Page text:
Unit testing for React developers

What I learned about unit testing the last 2 years


I’ve managed to write another article on React. This one is about unit testing and the things I’ve learned since I started unit testing my React components.

I go over the basics of unit testing, the most important libraries and tools you can choose from and some pitfalls I encountered on my journey.

That’s my 15th article in total 🎉 If you have constructive feedback you’d like to share with me, feel free to send me a message via email or twitter .

Unit testing React - What you need to know

About 2 years ago, after I joined my current company, a colleague and I had the task to start writing unit tests for our React applications and increase the code-coverage of the frontend projects. I had no prior experience in this topic, but I've learned a few things along the way, including the fact that purely focusing on code coverage isn't a good idea.

I intent this article to serve as a starter guide for developers who are new to testing React components or even unit testing in general. I won't go into the technical details here, but I'll point you to articles and books that I read and found useful.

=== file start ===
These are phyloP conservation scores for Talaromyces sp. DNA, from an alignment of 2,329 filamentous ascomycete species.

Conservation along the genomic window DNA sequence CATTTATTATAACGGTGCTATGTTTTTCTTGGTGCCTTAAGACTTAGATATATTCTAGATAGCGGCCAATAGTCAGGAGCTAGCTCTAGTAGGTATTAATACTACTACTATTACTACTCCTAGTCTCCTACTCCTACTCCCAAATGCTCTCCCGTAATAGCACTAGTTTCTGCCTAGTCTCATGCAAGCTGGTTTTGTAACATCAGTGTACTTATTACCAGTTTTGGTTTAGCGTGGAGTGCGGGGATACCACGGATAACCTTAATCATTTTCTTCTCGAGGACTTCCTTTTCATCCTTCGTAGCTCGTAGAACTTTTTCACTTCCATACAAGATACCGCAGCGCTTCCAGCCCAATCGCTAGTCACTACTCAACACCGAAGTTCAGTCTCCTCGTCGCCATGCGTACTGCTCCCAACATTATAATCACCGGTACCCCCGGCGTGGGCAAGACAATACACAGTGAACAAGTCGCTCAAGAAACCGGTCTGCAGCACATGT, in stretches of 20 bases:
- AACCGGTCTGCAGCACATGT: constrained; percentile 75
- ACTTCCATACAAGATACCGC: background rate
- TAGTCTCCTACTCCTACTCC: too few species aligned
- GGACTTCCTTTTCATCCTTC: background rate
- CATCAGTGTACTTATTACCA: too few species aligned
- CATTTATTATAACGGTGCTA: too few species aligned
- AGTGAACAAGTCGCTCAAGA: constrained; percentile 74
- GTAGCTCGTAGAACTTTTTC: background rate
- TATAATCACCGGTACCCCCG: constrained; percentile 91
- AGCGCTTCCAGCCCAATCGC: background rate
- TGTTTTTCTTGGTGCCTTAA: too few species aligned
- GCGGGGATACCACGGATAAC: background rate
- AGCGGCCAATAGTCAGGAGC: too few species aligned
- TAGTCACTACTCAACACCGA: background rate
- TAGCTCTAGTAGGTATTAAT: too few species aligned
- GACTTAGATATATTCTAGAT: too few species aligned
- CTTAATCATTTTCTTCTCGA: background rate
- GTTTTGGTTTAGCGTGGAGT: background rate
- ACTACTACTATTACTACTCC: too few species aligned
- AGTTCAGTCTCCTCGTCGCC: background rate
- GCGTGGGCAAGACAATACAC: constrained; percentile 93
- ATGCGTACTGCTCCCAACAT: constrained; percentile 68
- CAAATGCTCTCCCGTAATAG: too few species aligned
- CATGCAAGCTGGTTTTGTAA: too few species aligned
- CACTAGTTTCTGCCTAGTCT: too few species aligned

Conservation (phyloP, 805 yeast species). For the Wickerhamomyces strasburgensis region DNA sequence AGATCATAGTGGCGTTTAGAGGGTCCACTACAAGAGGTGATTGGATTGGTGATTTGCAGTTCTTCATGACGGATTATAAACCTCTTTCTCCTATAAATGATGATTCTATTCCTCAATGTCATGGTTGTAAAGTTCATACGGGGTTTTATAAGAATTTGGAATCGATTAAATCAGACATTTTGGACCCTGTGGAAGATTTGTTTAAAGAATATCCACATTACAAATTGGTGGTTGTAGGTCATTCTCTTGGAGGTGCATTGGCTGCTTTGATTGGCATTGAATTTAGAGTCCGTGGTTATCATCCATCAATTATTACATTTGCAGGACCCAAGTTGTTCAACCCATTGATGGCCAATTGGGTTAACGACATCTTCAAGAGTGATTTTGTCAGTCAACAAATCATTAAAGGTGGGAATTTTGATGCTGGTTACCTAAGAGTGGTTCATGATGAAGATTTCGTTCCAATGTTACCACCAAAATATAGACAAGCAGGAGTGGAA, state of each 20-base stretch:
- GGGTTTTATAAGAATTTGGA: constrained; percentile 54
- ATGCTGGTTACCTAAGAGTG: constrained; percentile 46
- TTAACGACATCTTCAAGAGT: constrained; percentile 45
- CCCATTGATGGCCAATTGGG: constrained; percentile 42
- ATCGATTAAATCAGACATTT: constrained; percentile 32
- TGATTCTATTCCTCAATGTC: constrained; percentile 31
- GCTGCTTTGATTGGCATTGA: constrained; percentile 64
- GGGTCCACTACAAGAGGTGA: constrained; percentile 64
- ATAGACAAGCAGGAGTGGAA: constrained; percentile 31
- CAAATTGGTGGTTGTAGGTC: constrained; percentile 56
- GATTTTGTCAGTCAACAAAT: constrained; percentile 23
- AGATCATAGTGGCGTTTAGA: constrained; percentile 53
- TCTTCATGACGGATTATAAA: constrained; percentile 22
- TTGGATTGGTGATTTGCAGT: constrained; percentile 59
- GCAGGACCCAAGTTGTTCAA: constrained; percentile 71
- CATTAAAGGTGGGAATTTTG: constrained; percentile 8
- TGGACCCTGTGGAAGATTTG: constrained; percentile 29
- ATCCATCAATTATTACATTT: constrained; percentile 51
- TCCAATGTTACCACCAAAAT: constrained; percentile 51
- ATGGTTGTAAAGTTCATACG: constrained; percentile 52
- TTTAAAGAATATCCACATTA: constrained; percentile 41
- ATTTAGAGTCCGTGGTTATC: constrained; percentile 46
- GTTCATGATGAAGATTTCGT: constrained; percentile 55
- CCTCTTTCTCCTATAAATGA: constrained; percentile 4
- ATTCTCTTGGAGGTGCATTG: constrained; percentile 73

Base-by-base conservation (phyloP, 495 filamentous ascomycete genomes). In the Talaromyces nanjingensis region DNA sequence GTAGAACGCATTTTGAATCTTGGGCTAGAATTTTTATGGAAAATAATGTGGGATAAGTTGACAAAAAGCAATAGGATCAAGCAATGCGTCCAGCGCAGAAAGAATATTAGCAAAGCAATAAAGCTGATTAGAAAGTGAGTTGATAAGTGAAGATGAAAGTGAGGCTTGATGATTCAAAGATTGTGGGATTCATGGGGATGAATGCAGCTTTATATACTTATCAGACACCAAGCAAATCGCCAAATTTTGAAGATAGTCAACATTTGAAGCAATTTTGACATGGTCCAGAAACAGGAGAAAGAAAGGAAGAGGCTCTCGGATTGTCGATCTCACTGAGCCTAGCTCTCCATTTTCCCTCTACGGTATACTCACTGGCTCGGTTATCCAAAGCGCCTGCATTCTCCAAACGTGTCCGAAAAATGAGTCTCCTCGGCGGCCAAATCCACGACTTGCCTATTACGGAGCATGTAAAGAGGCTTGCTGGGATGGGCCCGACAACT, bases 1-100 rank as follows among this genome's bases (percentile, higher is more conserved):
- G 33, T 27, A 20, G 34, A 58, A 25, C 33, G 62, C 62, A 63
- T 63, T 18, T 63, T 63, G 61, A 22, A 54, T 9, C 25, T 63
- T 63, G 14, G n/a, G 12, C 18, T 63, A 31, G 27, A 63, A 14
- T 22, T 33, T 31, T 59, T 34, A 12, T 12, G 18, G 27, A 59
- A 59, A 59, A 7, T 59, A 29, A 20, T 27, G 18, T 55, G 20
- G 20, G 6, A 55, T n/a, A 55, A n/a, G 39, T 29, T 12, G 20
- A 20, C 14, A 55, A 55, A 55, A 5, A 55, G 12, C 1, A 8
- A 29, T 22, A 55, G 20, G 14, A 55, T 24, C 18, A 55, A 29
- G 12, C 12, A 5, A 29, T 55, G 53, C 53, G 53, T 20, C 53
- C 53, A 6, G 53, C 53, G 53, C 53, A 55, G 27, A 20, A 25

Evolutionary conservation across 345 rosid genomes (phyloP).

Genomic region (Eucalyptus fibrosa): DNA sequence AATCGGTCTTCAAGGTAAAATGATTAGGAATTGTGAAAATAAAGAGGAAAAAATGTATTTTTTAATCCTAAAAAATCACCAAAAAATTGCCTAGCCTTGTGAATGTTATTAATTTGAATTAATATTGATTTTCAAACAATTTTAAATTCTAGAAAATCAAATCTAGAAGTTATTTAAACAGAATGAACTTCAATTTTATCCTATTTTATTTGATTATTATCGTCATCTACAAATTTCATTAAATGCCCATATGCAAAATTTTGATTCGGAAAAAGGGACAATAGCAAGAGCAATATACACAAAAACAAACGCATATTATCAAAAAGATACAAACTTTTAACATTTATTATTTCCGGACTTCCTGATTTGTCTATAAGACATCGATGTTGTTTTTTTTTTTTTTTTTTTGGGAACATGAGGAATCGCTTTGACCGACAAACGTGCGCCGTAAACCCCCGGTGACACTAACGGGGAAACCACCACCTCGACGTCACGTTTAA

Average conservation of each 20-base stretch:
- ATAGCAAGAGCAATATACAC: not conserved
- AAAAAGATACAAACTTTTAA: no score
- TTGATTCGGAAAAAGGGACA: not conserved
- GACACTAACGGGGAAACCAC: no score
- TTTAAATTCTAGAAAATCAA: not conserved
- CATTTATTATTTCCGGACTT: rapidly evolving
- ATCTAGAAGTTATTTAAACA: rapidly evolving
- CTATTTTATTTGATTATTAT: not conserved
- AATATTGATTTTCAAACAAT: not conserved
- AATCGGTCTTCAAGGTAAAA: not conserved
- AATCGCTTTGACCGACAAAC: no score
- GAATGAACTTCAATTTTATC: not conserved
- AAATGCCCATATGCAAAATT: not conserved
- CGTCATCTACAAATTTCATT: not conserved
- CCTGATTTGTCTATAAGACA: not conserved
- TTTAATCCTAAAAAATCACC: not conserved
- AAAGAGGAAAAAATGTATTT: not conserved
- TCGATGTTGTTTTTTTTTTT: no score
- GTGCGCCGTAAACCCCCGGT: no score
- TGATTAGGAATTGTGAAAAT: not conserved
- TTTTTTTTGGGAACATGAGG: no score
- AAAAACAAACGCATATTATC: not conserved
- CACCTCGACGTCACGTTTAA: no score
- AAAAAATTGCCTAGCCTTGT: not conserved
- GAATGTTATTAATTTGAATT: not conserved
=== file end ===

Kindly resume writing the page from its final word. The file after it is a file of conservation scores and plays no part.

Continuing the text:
I'll also include some practical advice on how to go about testing and some common pitfalls you might encounter at the end of the article.


I’ll leave you the links to the tools I discuss in the article. These are the essentials to unit testing in React.


In React, the most used test runner is Jest. You can run jest in watch mode, which will run your tests each time you save a file.


Enzyme has been around since December 2015. Since then, it's been a great addition to React, which simplifies testing the output of React components.

React testing library

The library's first release was in March 2018. It is recommended by Facebook and aims to make testing easier.

Unlike Enzyme, react-testing-library focuses on user behaviour rather than on the implementation.

Thanks for reading and enjoy your week!



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